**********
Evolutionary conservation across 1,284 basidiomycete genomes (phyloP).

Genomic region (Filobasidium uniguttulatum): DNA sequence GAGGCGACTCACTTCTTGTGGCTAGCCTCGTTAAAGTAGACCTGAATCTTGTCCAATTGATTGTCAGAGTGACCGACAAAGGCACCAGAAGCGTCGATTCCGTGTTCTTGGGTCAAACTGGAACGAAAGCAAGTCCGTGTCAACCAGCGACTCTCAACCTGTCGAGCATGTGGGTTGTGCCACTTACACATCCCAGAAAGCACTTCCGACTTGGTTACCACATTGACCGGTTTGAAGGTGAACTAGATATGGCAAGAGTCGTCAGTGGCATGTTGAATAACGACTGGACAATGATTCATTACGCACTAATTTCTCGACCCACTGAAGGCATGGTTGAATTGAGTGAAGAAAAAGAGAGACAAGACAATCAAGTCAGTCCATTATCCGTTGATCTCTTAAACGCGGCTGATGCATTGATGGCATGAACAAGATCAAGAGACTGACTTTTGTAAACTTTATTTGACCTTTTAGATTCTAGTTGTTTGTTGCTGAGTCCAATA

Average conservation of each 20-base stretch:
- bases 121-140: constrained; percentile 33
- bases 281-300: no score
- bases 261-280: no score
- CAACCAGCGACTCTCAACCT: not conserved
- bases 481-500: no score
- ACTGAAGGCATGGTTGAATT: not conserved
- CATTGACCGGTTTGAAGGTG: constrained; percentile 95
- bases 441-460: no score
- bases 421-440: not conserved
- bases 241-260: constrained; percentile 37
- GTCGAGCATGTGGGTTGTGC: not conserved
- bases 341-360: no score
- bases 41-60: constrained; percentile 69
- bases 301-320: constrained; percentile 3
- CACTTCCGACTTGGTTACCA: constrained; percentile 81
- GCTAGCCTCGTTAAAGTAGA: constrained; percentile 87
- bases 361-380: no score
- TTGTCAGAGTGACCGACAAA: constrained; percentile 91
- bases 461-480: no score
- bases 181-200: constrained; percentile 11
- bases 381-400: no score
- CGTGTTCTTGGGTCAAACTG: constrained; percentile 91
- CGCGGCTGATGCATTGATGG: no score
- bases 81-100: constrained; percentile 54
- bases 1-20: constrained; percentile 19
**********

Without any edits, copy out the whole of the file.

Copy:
Evolutionary conservation across 1,284 basidiomycete genomes (phyloP).

Genomic region (Filobasidium uniguttulatum): DNA sequence GAGGCGACTCACTTCTTGTGGCTAGCCTCGTTAAAGTAGACCTGAATCTTGTCCAATTGATTGTCAGAGTGACCGACAAAGGCACCAGAAGCGTCGATTCCGTGTTCTTGGGTCAAACTGGAACGAAAGCAAGTCCGTGTCAACCAGCGACTCTCAACCTGTCGAGCATGTGGGTTGTGCCACTTACACATCCCAGAAAGCACTTCCGACTTGGTTACCACATTGACCGGTTTGAAGGTGAACTAGATATGGCAAGAGTCGTCAGTGGCATGTTGAATAACGACTGGACAATGATTCATTACGCACTAATTTCTCGACCCACTGAAGGCATGGTTGAATTGAGTGAAGAAAAAGAGAGACAAGACAATCAAGTCAGTCCATTATCCGTTGATCTCTTAAACGCGGCTGATGCATTGATGGCATGAACAAGATCAAGAGACTGACTTTTGTAAACTTTATTTGACCTTTTAGATTCTAGTTGTTTGTTGCTGAGTCCAATA

Average conservation of each 20-base stretch:
- bases 121-140: constrained; percentile 33
- bases 281-300: no score
- bases 261-280: no score
- CAACCAGCGACTCTCAACCT: not conserved
- bases 481-500: no score
- ACTGAAGGCATGGTTGAATT: not conserved
- CATTGACCGGTTTGAAGGTG: constrained; percentile 95
- bases 441-460: no score
- bases 421-440: not conserved
- bases 241-260: constrained; percentile 37
- GTCGAGCATGTGGGTTGTGC: not conserved
- bases 341-360: no score
- bases 41-60: constrained; percentile 69
- bases 301-320: constrained; percentile 3
- CACTTCCGACTTGGTTACCA: constrained; percentile 81
- GCTAGCCTCGTTAAAGTAGA: constrained; percentile 87
- bases 361-380: no score
- TTGTCAGAGTGACCGACAAA: constrained; percentile 91
- bases 461-480: no score
- bases 181-200: constrained; percentile 11
- bases 381-400: no score
- CGTGTTCTTGGGTCAAACTG: constrained; percentile 91
- CGCGGCTGATGCATTGATGG: no score
- bases 81-100: constrained; percentile 54
- bases 1-20: constrained; percentile 19